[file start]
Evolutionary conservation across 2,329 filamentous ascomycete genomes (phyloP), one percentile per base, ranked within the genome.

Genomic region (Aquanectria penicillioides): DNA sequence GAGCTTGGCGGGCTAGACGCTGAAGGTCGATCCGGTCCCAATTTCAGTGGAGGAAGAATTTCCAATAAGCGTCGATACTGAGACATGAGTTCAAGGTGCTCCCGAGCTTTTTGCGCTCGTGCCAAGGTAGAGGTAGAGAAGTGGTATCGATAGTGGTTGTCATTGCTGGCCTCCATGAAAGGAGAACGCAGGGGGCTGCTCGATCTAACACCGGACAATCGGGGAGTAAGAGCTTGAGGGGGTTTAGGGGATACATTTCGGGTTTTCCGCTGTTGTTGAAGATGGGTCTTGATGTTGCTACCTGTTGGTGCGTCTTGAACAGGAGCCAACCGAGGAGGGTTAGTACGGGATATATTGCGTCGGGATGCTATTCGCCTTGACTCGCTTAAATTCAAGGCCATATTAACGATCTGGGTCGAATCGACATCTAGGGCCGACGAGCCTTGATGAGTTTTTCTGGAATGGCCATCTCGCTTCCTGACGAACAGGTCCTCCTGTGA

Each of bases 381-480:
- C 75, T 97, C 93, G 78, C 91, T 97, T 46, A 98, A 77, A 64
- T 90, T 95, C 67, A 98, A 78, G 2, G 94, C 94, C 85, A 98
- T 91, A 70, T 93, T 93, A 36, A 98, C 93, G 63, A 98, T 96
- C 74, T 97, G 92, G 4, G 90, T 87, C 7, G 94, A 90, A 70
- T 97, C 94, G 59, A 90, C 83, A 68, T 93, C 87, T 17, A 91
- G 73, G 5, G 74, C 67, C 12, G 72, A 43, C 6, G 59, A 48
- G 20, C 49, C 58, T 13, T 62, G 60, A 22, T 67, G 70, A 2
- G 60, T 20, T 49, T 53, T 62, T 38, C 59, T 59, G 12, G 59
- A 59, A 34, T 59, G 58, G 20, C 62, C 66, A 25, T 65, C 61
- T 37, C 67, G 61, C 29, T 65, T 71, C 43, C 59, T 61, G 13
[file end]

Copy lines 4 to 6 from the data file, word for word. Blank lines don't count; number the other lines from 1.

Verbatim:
- C 75, T 97, C 93, G 78, C 91, T 97, T 46, A 98, A 77, A 64
- T 90, T 95, C 67, A 98, A 78, G 2, G 94, C 94, C 85, A 98
- T 91, A 70, T 93, T 93, A 36, A 98, C 93, G 63, A 98, T 96